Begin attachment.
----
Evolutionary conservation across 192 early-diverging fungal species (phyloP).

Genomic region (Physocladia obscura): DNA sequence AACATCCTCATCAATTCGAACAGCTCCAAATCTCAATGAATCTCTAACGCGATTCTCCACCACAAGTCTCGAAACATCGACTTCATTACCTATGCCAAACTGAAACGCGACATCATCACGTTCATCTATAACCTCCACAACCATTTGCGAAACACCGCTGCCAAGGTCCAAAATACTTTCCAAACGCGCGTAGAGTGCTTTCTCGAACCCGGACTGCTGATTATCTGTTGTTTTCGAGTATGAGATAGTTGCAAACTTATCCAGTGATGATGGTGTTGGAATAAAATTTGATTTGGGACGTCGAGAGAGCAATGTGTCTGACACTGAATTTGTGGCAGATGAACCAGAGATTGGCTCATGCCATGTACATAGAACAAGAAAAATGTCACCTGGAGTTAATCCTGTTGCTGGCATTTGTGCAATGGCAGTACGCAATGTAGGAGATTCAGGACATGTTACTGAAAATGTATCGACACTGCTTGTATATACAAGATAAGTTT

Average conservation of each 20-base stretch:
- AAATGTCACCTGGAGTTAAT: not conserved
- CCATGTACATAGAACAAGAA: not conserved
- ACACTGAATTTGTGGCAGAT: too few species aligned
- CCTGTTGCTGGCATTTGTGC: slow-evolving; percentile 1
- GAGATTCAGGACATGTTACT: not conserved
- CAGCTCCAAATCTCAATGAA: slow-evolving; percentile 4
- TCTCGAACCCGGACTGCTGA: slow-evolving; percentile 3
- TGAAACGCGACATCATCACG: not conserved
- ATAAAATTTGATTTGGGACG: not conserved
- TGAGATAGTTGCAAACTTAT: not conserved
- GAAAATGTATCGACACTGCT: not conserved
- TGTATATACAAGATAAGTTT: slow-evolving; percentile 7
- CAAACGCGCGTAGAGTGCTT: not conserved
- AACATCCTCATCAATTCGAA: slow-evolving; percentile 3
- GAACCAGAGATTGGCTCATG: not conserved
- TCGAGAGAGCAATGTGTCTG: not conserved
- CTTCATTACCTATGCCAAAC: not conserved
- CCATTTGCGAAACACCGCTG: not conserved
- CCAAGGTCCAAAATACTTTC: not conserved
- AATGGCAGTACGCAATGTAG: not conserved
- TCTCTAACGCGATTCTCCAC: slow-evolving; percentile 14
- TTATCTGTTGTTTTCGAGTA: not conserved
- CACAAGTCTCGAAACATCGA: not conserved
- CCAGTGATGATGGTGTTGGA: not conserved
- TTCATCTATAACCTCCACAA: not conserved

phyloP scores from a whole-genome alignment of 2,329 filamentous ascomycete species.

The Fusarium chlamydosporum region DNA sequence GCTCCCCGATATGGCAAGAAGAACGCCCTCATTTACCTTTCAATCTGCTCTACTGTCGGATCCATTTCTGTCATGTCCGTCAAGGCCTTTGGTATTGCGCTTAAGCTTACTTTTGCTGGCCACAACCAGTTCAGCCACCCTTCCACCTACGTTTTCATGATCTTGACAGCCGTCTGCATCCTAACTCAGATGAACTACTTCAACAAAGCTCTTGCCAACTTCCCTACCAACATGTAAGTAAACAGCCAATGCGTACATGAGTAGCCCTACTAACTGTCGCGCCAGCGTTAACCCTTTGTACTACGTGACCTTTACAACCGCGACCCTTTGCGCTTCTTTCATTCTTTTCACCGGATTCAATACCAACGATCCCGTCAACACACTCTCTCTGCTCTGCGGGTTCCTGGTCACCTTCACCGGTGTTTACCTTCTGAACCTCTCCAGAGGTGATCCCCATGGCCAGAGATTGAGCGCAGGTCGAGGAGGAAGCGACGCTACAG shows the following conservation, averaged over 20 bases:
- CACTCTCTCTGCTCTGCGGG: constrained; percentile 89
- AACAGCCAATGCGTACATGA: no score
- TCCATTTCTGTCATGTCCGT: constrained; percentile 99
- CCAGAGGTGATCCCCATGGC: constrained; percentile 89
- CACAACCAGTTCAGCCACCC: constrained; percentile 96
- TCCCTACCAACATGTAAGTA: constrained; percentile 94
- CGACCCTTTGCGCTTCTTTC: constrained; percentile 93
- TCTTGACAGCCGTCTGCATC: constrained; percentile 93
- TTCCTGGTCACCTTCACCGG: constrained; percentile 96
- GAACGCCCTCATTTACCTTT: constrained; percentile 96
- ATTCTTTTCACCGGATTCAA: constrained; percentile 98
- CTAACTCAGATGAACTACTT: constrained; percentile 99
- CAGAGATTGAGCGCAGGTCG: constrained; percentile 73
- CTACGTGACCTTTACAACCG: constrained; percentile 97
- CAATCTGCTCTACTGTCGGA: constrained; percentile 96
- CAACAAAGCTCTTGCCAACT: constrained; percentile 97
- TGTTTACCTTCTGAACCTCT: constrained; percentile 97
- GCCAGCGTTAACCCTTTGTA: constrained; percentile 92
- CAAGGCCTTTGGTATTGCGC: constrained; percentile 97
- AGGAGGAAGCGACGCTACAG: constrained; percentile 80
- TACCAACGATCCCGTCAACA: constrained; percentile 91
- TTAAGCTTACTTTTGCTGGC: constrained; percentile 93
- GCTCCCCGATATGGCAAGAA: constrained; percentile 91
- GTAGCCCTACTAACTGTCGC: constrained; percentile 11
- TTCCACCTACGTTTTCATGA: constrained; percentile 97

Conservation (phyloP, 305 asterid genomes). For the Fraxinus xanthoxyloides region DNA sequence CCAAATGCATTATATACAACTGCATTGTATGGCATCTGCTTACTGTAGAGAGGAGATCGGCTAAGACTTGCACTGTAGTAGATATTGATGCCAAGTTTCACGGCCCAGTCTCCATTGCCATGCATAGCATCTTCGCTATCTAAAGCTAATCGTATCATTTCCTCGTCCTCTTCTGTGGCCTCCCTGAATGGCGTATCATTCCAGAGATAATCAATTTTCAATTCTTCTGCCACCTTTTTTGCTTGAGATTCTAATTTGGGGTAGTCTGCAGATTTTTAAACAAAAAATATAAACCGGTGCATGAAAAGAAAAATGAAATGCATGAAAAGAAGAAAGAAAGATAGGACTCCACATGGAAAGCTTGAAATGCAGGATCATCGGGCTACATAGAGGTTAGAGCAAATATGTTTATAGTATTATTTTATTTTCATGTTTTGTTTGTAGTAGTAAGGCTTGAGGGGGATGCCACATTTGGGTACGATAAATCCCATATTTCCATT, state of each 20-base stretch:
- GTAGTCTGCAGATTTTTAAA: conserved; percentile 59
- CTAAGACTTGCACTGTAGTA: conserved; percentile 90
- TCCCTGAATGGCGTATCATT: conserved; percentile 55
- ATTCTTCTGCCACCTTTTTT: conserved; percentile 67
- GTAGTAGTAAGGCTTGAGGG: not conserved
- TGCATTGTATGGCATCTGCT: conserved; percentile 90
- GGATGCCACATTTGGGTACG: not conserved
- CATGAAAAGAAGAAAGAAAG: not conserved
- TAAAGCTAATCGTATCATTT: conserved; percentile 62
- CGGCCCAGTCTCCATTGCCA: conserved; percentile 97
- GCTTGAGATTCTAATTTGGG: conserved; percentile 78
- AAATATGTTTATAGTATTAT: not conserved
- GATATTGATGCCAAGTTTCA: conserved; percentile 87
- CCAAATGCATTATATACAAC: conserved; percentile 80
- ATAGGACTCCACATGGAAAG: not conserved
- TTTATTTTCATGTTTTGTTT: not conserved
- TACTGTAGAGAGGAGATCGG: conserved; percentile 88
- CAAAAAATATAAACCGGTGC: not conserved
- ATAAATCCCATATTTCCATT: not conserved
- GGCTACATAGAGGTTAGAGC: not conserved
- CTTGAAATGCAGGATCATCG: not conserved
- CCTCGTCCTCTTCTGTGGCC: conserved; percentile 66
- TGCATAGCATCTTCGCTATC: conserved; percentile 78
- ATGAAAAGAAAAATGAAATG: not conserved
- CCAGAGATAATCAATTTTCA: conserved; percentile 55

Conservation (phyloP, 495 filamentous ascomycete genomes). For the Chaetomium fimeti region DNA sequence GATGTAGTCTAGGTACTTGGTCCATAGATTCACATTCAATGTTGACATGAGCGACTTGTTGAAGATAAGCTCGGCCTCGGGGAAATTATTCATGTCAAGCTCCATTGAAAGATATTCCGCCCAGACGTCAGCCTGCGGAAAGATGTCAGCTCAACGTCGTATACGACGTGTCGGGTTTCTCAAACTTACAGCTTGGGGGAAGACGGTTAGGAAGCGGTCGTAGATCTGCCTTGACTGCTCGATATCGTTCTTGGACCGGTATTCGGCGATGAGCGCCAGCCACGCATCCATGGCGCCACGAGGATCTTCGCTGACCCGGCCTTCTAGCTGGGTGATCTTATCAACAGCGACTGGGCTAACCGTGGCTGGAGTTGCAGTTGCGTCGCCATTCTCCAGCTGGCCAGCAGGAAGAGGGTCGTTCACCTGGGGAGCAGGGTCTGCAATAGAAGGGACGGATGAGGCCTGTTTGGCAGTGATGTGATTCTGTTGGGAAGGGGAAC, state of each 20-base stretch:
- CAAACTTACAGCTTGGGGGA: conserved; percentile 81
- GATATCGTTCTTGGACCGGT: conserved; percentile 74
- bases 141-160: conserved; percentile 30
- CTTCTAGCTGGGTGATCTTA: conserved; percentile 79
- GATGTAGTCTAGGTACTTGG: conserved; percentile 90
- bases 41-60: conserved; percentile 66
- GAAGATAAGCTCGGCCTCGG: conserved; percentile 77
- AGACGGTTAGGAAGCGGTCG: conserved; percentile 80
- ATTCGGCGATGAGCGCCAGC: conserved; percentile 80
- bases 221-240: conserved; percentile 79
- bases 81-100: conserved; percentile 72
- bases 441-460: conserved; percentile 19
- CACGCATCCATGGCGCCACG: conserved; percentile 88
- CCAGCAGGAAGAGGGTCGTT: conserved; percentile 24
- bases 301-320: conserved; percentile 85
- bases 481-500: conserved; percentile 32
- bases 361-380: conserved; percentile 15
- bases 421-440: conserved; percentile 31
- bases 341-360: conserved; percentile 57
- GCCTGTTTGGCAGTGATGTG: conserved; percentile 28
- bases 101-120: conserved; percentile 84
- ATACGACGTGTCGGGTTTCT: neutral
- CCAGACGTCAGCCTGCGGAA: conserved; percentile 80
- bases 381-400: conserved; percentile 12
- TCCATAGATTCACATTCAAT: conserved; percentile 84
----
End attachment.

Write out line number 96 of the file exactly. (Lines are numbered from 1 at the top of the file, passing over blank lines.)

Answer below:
- CCAGCAGGAAGAGGGTCGTT: conserved; percentile 24